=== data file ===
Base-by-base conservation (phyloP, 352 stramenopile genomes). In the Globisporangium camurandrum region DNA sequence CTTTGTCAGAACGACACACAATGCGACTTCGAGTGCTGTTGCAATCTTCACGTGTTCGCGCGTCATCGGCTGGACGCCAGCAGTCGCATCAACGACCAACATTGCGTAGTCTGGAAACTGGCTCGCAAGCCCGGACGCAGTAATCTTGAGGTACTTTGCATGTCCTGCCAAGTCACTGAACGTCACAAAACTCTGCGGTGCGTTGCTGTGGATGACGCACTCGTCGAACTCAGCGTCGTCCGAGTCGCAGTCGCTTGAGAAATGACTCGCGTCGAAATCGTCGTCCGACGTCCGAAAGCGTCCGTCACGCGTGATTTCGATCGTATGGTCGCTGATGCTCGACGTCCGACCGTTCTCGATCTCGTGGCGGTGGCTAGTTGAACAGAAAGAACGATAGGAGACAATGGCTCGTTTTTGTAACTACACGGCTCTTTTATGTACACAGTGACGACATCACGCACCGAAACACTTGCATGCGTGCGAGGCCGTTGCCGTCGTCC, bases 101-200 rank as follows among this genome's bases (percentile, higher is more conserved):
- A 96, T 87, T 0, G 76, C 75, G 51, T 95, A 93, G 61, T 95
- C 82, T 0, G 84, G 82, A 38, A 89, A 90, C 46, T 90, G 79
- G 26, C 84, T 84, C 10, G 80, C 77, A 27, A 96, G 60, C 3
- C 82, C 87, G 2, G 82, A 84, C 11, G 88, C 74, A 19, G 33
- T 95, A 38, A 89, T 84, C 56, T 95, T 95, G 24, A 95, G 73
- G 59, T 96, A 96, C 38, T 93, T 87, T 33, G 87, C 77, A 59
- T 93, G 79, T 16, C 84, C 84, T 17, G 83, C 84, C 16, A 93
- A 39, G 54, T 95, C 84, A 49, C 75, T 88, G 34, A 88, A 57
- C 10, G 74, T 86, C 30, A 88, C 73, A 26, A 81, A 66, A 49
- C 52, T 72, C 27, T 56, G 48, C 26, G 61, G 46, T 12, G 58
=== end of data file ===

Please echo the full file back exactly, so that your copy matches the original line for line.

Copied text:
Base-by-base conservation (phyloP, 352 stramenopile genomes). In the Globisporangium camurandrum region DNA sequence CTTTGTCAGAACGACACACAATGCGACTTCGAGTGCTGTTGCAATCTTCACGTGTTCGCGCGTCATCGGCTGGACGCCAGCAGTCGCATCAACGACCAACATTGCGTAGTCTGGAAACTGGCTCGCAAGCCCGGACGCAGTAATCTTGAGGTACTTTGCATGTCCTGCCAAGTCACTGAACGTCACAAAACTCTGCGGTGCGTTGCTGTGGATGACGCACTCGTCGAACTCAGCGTCGTCCGAGTCGCAGTCGCTTGAGAAATGACTCGCGTCGAAATCGTCGTCCGACGTCCGAAAGCGTCCGTCACGCGTGATTTCGATCGTATGGTCGCTGATGCTCGACGTCCGACCGTTCTCGATCTCGTGGCGGTGGCTAGTTGAACAGAAAGAACGATAGGAGACAATGGCTCGTTTTTGTAACTACACGGCTCTTTTATGTACACAGTGACGACATCACGCACCGAAACACTTGCATGCGTGCGAGGCCGTTGCCGTCGTCC, bases 101-200 rank as follows among this genome's bases (percentile, higher is more conserved):
- A 96, T 87, T 0, G 76, C 75, G 51, T 95, A 93, G 61, T 95
- C 82, T 0, G 84, G 82, A 38, A 89, A 90, C 46, T 90, G 79
- G 26, C 84, T 84, C 10, G 80, C 77, A 27, A 96, G 60, C 3
- C 82, C 87, G 2, G 82, A 84, C 11, G 88, C 74, A 19, G 33
- T 95, A 38, A 89, T 84, C 56, T 95, T 95, G 24, A 95, G 73
- G 59, T 96, A 96, C 38, T 93, T 87, T 33, G 87, C 77, A 59
- T 93, G 79, T 16, C 84, C 84, T 17, G 83, C 84, C 16, A 93
- A 39, G 54, T 95, C 84, A 49, C 75, T 88, G 34, A 88, A 57
- C 10, G 74, T 86, C 30, A 88, C 73, A 26, A 81, A 66, A 49
- C 52, T 72, C 27, T 56, G 48, C 26, G 61, G 46, T 12, G 58